Election 2018: It’s time to follow the money

See data below article

The 2018 general election will be held Tuesday, November 6 and for a mid-term election, interest is running at a fevered pitch. Anti- and pro-Trump fervor is driving interest down the ballot and even local elections are getting people excited.

This being America, there’s big money in the election process. At right are graphs showing contributions and expenditures for the three District 42 state legislative races that are  on local voters ballots: senator and representative.

Each week, candidates are required to file contribution and expenditure reports with the Washington state Public Disclosure Commission (PDC).

According to the PDC, “The origin of Washington’s disclosure law can be traced to the efforts of concerned citizens who came together in 1970 believing that the public had the right to know about the financing of political activity
in this state.

In 1971, following an unsuccessful attempt to generate legislative action and with minimal success in 1972, those concerned citizens who now call themselves the Coalition for Open Government (COG), turned to the people. In order to place Initiative 276 on the November 1972 ballot, COG gathered nearly 163,000 signatures in record-breaking time.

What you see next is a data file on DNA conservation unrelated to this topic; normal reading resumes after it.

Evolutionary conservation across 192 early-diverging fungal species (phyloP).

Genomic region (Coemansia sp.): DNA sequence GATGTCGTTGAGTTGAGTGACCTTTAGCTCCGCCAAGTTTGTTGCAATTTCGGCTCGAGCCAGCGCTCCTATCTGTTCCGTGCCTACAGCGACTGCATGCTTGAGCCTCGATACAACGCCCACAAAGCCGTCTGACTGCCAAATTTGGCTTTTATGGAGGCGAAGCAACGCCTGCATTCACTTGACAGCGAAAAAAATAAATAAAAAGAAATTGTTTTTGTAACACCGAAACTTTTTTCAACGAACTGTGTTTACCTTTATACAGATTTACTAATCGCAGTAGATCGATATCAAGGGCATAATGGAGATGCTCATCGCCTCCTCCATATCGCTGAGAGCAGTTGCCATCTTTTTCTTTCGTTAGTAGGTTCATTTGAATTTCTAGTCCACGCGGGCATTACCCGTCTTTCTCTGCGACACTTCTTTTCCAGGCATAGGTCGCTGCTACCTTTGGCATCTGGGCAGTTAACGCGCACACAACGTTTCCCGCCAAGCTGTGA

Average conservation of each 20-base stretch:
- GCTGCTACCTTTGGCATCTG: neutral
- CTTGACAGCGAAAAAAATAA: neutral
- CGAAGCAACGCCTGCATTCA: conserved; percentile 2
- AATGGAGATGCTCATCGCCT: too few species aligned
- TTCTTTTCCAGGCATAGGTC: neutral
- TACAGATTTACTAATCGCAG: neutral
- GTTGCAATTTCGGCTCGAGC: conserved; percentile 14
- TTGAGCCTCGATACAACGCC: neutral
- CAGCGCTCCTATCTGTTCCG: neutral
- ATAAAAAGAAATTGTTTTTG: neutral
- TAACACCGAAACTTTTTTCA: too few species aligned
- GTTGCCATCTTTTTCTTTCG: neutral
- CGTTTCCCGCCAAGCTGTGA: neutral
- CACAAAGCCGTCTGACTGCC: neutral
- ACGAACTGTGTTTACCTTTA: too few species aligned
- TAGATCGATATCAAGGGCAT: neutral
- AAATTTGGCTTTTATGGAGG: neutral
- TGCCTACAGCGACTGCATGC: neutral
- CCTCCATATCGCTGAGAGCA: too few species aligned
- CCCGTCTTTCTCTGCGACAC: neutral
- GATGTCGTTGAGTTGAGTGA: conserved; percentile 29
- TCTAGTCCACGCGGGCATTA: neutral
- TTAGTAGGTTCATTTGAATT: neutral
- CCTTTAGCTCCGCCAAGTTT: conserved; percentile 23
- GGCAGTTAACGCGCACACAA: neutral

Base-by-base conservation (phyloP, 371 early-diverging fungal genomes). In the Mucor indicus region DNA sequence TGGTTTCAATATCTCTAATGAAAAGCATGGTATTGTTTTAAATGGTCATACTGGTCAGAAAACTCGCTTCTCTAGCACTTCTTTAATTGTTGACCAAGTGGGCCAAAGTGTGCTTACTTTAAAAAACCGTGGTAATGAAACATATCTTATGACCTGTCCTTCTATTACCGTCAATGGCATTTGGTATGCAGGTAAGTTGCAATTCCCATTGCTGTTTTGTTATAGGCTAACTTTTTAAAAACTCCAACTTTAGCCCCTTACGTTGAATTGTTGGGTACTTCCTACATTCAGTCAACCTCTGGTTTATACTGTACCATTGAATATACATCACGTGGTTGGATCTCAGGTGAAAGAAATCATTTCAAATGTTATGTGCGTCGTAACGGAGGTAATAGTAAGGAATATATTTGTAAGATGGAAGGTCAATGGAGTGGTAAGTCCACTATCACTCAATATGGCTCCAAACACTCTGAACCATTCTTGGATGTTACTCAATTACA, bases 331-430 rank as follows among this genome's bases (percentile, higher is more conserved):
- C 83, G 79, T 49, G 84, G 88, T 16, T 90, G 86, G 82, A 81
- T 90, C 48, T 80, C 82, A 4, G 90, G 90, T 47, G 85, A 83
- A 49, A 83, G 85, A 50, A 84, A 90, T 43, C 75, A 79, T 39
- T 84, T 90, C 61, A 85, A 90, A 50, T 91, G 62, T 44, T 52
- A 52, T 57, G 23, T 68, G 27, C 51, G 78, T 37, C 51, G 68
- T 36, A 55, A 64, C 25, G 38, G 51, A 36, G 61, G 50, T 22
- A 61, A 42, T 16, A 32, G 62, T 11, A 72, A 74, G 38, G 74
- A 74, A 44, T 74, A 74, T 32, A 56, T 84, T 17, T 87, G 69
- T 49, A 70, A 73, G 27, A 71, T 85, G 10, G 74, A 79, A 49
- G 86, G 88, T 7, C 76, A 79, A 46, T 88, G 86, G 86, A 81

Seventy-two percent of voters approved I-276 and the law took effect January 1, 1973. In 1992, over 72 percent of reform-minded voters enacted contribution limits and other campaign restrictions with the approval of Initiative 134.”

It is important to note that the figures shown are current as of September 25 and include both contributions and expenditures in the primary and general election campaigns. In the case of incumbents, the figures can also include surplus funds from earlier elections for the same position. For example, the top contribution listed for Luanne Van Werven is a surplus fund account total of $40,000.

Reports available on the PDC website include contributions, expenditures, lobbyist activities and much more. For more information regarding these issues, go to pdc.wa.gov.

To learn about contribution limits, go topdc.wa.gov/learn/contribution-limits


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